Peaceful Communication in Politics By Brian N. Baird
The Honorable Brian N. Baird is serving his third term in the House of Representatives representing the third district of Washington State.
Having studied and intermittently practiced mindfulness for a number of years, in the autumn of 2003 I was looking forward to a retreat with Thich Nhat Hanh arranged for members of Congress. A week or so before the retreat I received an angry and accusatory letter from a constituent who was upset about a particular vote I had taken on an environmental issue. Members of Congress are constantly receiving these types of letters; however, this one came from a long-time friend and supporter. The essence of the letter was that based on this one vote, the writer concluded that I had lost all sense of principle, reason, courage, and decency. He added that I was clearly only interested in reelection; that I was a bitter disappointment to him; that he could never support me again in any election; and that he would in fact back my next opponent, regardless of who that was.
These letters are never pleasant to receive, particularly when they come from friends, and especially when the writer’s focus on the single vote neglects countless other areas of agreement. What made it more troubling was that much of the writer’s anger was based on inaccurate information that he had received from some other source; he apparently reached his conclusions and fired off a letter without checking the facts.
My immediate emotional response was frustration and anger because I felt unjustly attacked and accused, and because all the other work I had done was not being acknowledged or appreciated by the writer. In response, I sat down at my computer and worked late into the night penning a harsh response that might be tremendously cathartic emotionally but was not constructive or appropriate to send. Fortunately, I chose not to send this letter, but instead let it rest for a while.
A few days later, I attended the mindfulness retreat. While there, I found that the practice of meditation over three days had a healing effect in many aspects of my life. Through breathing, walking, and eating mindfully, I was able to let go of some of the stress and pains that build up in this line of work, and I found instead a deeper level of patience, peace, and calm. Somewhere during the three days, I began to reconsider sending the letter. I realized that the tone and content were based on my own hurt, and that responding with anger in turn would not further understanding but would ultimately be counterproductive.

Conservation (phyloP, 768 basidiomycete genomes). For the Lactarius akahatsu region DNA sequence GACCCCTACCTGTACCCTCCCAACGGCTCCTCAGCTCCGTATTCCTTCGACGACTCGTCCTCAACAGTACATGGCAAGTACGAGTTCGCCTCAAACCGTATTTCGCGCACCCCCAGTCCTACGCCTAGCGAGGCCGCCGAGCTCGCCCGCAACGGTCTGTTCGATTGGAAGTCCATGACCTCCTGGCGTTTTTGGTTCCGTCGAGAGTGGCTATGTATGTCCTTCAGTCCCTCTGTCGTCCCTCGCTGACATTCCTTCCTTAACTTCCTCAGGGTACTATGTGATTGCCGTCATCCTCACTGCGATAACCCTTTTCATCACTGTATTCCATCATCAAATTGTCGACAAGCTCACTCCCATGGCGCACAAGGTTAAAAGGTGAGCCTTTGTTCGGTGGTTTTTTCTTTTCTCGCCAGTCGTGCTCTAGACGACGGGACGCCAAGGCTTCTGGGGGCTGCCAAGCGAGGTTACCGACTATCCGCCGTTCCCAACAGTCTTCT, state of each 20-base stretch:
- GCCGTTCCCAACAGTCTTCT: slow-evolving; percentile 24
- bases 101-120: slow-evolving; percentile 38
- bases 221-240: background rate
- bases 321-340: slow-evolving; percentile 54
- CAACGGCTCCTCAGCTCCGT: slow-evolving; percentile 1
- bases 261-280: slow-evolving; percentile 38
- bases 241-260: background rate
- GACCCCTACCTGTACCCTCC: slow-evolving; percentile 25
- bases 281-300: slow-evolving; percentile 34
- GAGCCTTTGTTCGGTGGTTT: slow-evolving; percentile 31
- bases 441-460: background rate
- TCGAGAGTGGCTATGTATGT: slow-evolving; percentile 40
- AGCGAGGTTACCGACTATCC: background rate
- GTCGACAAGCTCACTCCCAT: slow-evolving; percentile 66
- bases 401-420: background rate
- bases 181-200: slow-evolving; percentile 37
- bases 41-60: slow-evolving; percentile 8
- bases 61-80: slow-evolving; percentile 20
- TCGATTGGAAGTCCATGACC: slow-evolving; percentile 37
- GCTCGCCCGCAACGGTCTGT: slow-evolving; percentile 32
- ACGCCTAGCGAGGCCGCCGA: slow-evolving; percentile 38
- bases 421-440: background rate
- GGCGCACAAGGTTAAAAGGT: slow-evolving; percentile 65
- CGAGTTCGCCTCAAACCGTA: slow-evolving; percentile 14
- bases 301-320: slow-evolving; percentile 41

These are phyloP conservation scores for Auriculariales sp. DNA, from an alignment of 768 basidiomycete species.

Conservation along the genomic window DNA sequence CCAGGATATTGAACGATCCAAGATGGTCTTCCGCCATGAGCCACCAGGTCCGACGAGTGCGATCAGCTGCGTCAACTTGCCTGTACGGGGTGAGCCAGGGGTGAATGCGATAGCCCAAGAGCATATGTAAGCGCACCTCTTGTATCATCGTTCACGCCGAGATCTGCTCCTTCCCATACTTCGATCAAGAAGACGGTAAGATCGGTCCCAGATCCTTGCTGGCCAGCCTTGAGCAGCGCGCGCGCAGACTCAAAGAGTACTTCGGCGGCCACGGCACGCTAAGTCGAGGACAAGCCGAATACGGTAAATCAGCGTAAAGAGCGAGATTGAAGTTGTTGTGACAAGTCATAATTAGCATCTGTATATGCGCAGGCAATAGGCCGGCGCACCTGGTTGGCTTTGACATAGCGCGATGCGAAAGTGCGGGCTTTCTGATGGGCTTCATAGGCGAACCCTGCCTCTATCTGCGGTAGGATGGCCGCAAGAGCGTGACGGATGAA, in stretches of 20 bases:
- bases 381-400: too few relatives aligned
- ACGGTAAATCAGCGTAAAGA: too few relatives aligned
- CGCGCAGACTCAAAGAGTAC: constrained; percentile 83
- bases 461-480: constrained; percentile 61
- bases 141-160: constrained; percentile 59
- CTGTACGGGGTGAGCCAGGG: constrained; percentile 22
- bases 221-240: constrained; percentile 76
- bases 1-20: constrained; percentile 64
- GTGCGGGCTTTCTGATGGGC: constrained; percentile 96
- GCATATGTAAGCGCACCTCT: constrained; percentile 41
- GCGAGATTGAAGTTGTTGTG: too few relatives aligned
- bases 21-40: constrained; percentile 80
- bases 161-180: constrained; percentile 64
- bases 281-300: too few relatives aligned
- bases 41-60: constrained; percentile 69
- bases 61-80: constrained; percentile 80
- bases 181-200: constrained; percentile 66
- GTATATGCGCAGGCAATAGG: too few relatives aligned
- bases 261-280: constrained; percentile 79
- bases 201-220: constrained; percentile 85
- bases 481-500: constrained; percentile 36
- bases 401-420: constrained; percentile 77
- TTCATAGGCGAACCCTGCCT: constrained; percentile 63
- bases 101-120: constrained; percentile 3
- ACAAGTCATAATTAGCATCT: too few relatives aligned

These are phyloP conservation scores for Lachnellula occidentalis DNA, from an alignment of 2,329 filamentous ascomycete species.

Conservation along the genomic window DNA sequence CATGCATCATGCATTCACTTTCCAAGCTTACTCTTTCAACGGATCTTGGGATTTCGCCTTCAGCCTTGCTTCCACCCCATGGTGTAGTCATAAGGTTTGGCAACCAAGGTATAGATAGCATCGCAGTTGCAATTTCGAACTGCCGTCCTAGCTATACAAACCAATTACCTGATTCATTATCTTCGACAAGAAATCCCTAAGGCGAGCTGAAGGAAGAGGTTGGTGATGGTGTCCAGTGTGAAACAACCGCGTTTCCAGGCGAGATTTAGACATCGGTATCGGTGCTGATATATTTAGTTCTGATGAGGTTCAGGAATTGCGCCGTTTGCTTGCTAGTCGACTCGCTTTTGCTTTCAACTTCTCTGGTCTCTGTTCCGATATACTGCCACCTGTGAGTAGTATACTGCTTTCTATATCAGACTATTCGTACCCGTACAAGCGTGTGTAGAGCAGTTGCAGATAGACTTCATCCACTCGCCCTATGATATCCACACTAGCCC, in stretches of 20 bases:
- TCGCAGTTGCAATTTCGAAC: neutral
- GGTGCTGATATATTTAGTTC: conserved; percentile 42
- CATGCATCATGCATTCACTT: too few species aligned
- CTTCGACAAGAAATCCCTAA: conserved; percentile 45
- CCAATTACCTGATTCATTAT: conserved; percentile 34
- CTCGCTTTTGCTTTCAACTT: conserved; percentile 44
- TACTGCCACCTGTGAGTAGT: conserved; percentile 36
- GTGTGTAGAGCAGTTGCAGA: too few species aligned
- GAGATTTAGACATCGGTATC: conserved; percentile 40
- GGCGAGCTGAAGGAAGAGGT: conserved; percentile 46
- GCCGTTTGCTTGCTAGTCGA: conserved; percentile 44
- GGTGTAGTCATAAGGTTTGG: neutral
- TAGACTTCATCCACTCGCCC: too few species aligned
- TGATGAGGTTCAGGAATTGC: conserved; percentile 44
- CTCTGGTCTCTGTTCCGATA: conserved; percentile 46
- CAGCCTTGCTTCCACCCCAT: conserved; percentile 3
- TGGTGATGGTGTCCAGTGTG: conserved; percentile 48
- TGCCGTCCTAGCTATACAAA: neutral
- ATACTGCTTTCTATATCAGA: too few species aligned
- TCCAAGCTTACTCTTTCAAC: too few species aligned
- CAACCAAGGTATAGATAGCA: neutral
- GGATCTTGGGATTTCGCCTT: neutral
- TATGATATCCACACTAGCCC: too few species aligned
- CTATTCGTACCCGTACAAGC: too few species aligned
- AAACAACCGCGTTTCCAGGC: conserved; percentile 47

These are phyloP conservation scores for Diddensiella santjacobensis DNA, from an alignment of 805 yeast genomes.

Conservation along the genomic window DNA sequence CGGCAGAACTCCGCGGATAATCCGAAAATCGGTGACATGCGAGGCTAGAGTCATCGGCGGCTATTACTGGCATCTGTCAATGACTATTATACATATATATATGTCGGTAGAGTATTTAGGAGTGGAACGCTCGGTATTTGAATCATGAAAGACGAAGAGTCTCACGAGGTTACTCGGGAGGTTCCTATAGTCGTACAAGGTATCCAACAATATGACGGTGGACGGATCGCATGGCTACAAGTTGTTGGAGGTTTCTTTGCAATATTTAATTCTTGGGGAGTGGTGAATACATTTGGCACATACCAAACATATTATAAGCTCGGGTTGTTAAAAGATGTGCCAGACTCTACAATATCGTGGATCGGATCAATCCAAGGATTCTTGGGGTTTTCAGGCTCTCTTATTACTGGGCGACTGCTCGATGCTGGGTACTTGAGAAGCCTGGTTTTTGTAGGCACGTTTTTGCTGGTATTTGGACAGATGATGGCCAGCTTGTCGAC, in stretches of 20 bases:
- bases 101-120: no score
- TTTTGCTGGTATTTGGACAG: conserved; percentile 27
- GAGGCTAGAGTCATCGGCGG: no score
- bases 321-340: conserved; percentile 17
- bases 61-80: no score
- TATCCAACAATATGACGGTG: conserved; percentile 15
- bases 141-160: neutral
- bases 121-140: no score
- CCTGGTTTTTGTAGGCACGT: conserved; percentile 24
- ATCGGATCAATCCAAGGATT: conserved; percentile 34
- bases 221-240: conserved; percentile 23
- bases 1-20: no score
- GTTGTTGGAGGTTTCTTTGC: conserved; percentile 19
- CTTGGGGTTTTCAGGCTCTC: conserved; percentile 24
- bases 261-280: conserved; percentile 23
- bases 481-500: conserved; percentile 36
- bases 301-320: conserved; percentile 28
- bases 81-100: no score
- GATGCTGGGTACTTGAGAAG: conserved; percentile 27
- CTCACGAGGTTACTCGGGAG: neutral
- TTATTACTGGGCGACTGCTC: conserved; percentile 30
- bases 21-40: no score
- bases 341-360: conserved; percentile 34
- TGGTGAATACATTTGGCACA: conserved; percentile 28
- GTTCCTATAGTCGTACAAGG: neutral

Several days after the retreat, I wrote a much different letter. Rather than lashing back, I offered a respectful explanation of my vote, then acknowledged that I had been personally troubled and hurt by the writer’s attacks because of all the other issues we held in common and all the work I had done on those matters. Further, I crafted a brief list of “self-reflections for disgruntled Democrats,” which I enclosed with the letter. The purpose of the list was to invite those who might send such hostile missives in the future to take a moment themselves to think before writing or acting on their own frustrations and anger. After letting this new letter rest for a couple of days as I continued to practice mindfulness, I made some further revisions and then sent the letter to my constituent. My goal was to be sure that I was sending the letter from a position of peace, compassion, respect and understanding, rather than anger or hurt.
A few weeks later, at a community event, I happened to see my friend who had written me the letter. At first I felt a tension between us, but then he approached me to thank me for writing, to apologize for his initial communication, and to express understanding for the first vote, and appreciation for the time I had taken to write. I, in turn, thanked him for his past support, for taking time to read and consider my reply, and for his apology. Since then, we have restored our friendship and have agreed that while we may agree to disagree at times, the values we have in common are far stronger than the issues on which we may not concur and we will work together to understand those differences if they do arise.
This story illustrates to me on a small scale a much larger principle relating to mindfulness and its application to public life. Whether I am responding to a letter or voting on an issue of international importance, in political life it is especially important to be as clear as possible about my own motivations and emotional state and to approach my responsibilities from a position of mindfulness. The clarity and understanding that mindfulness brings make my life more rewarding and my actions in relation to others more respectful and compassionate. The challenge and opportunity for me personally is to continue the practice and to continue to learn and apply what I discover as a result. I sincerely believe if this were more common in the Congress, the institution and our nation would be better served.
Brian Baird attended the retreat for members of Congress with Thich Nhat Hanh in Washington, D.C. in 2003.